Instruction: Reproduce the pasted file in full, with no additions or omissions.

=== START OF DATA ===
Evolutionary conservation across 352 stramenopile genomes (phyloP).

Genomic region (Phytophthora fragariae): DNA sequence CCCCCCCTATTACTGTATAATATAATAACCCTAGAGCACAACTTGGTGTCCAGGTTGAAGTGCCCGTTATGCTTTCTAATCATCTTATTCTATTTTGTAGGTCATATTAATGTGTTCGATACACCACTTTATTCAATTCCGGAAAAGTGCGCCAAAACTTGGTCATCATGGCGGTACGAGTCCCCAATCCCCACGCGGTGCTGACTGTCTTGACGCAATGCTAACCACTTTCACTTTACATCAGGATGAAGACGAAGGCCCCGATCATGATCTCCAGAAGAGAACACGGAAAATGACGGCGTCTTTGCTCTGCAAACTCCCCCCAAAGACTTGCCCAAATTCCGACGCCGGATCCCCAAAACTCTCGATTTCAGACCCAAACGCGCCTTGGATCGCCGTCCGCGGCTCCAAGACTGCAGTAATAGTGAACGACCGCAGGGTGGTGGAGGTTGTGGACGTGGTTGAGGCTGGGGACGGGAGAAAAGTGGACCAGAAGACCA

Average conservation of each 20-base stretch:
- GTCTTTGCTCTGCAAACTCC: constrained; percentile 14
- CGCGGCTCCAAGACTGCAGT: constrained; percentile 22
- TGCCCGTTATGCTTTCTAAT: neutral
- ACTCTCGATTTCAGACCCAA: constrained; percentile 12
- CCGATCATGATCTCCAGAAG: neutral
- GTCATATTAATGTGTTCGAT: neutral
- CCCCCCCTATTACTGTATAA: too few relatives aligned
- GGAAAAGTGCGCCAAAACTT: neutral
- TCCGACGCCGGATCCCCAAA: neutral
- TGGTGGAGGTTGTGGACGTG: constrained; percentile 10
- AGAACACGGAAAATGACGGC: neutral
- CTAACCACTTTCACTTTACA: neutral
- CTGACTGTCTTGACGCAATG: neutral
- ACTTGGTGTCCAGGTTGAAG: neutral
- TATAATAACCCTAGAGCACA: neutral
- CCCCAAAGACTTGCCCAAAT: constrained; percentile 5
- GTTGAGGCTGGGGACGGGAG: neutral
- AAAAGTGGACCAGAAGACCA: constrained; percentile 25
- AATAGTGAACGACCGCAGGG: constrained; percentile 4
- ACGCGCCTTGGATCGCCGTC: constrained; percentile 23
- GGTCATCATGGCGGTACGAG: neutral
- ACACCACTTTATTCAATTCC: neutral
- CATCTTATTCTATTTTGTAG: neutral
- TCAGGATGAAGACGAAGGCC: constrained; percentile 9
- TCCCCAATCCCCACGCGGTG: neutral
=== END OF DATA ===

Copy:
Evolutionary conservation across 352 stramenopile genomes (phyloP).

Genomic region (Phytophthora fragariae): DNA sequence CCCCCCCTATTACTGTATAATATAATAACCCTAGAGCACAACTTGGTGTCCAGGTTGAAGTGCCCGTTATGCTTTCTAATCATCTTATTCTATTTTGTAGGTCATATTAATGTGTTCGATACACCACTTTATTCAATTCCGGAAAAGTGCGCCAAAACTTGGTCATCATGGCGGTACGAGTCCCCAATCCCCACGCGGTGCTGACTGTCTTGACGCAATGCTAACCACTTTCACTTTACATCAGGATGAAGACGAAGGCCCCGATCATGATCTCCAGAAGAGAACACGGAAAATGACGGCGTCTTTGCTCTGCAAACTCCCCCCAAAGACTTGCCCAAATTCCGACGCCGGATCCCCAAAACTCTCGATTTCAGACCCAAACGCGCCTTGGATCGCCGTCCGCGGCTCCAAGACTGCAGTAATAGTGAACGACCGCAGGGTGGTGGAGGTTGTGGACGTGGTTGAGGCTGGGGACGGGAGAAAAGTGGACCAGAAGACCA

Average conservation of each 20-base stretch:
- GTCTTTGCTCTGCAAACTCC: constrained; percentile 14
- CGCGGCTCCAAGACTGCAGT: constrained; percentile 22
- TGCCCGTTATGCTTTCTAAT: neutral
- ACTCTCGATTTCAGACCCAA: constrained; percentile 12
- CCGATCATGATCTCCAGAAG: neutral
- GTCATATTAATGTGTTCGAT: neutral
- CCCCCCCTATTACTGTATAA: too few relatives aligned
- GGAAAAGTGCGCCAAAACTT: neutral
- TCCGACGCCGGATCCCCAAA: neutral
- TGGTGGAGGTTGTGGACGTG: constrained; percentile 10
- AGAACACGGAAAATGACGGC: neutral
- CTAACCACTTTCACTTTACA: neutral
- CTGACTGTCTTGACGCAATG: neutral
- ACTTGGTGTCCAGGTTGAAG: neutral
- TATAATAACCCTAGAGCACA: neutral
- CCCCAAAGACTTGCCCAAAT: constrained; percentile 5
- GTTGAGGCTGGGGACGGGAG: neutral
- AAAAGTGGACCAGAAGACCA: constrained; percentile 25
- AATAGTGAACGACCGCAGGG: constrained; percentile 4
- ACGCGCCTTGGATCGCCGTC: constrained; percentile 23
- GGTCATCATGGCGGTACGAG: neutral
- ACACCACTTTATTCAATTCC: neutral
- CATCTTATTCTATTTTGTAG: neutral
- TCAGGATGAAGACGAAGGCC: constrained; percentile 9
- TCCCCAATCCCCACGCGGTG: neutral